Adaptable to many soils, except ones that are wet, and tolerant of urban conditions, 'Midwinter Fire' is an easy-care shrub that grows well in zones 4-7. It will exhibit the brightest colors when grown in full sun and given a hard pruning every spring to force lots of new growth.
Gold Medal Plants are chosen yearly by the PHS for their ease of cultivation, resistance to pest and disease problems and beauty throughout the seasons.
To find out more about 'Midwinter Fire' bloodtwig dogwood and other Gold Medal award winners, go to: Pennsylvania Horticultural Society.
While visiting hummingbirds may only be the stuff of summer memories at this time of year, it's not too soon to begin thinking of ways to attract these tiny beauties to our gardens when warm weather returns.
A great plant for attracting hummers, as well as for adding a dose of strong color to the garden is red salvia, also called scarlet sage. And one of the best cultivars is the 2011 All-America Selections Bedding Plant Award winner, Salvia coccinea 'Summer Jewel Red,' bred by Takii & Co. This cultivar was chosen for its early and abundant flowering that continues until fall frosts, as well as its dense branching habit and relatively low stature. Plants stay a manageable 20 inches in height.
Each flower spike is packed with half-inch, bright red blossoms that will not only lure hummingbirds into the garden, but will attract butterflies as well. And if you let some of the flowers go to seed at the end of the season, you're likely to have goldfinches stopping by as well.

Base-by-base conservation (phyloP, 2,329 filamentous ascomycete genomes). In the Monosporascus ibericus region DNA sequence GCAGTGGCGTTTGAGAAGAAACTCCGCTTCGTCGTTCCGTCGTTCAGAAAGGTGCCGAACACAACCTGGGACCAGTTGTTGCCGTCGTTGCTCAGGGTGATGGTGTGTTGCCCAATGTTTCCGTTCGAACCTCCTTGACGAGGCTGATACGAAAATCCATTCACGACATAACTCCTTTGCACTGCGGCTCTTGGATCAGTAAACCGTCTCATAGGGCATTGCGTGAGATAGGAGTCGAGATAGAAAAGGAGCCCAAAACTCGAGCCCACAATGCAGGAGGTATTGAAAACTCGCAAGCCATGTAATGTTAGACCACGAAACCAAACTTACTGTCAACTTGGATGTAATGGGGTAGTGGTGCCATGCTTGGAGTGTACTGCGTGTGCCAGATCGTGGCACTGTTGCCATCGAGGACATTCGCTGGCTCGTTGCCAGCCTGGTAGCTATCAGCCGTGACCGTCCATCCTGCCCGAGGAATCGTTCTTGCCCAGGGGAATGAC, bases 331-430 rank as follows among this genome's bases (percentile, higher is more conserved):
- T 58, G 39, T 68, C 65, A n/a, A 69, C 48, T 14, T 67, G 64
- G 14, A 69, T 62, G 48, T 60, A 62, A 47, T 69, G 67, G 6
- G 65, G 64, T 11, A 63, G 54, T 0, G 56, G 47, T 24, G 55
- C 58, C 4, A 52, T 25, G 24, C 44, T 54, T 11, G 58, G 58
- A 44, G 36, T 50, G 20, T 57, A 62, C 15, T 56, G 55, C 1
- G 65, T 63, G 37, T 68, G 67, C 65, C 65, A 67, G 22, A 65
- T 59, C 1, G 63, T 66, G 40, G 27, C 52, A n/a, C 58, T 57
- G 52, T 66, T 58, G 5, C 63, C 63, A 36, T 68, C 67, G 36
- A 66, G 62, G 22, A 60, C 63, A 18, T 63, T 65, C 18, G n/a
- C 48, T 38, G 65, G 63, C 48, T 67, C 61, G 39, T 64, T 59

Red salvia is a tender perennial that is grown as an annual in most parts of the country. 'Summer Jewel Red' will bloom from seed in only about 50 days, two weeks earlier than other varieties. Give it full sun and well-drained soil for best performance.
For more information on 'Red Jewel' salvia, go to: All-America Selections.
Ecology Action is a non-profit organization whose mission is teach people around the world to better feed themselves by growing their own food while building the soil and conserving resources at the same time. To this end, they have built upon age-old cultivation techniques to develop their own scientifically-tested, biologically-intensive, organic food raising approach called the Grow Biointensive? Sustainable Mini-farming method.
When properly used, this method results in the building of topsoil sixty times faster than in nature. Water consumption, fertilizer and energy use are greatly reduced, while soil fertility, production and the income from crops produced show a large increase.
To help spread the information on these techniques, a free, downloadable self-teaching handbook is available at their website. Written by Margo Royer-Miller, this 16-page guide contains information on deep soil preparation, composting, intensive planting and companion planting and how to integrate all the various techniques into one effective system. Also included are chapters on carbon farming (raising crops to provide material for composting) and calorie farming (how to grow the food for a nutritionally complete diet on the smallest amount of land).
With worldwide Internet access these days, Ecology Action hopes that this information can reach around the globe to help improve the lives of people everywhere. But even if you are not planning on small-scale farming, the information contained in the guide can help you make your own garden more productive and environmentally friendly.
To download the self-teaching handbook on Sustainable Mini-Farming, go to: Grow Biointensive.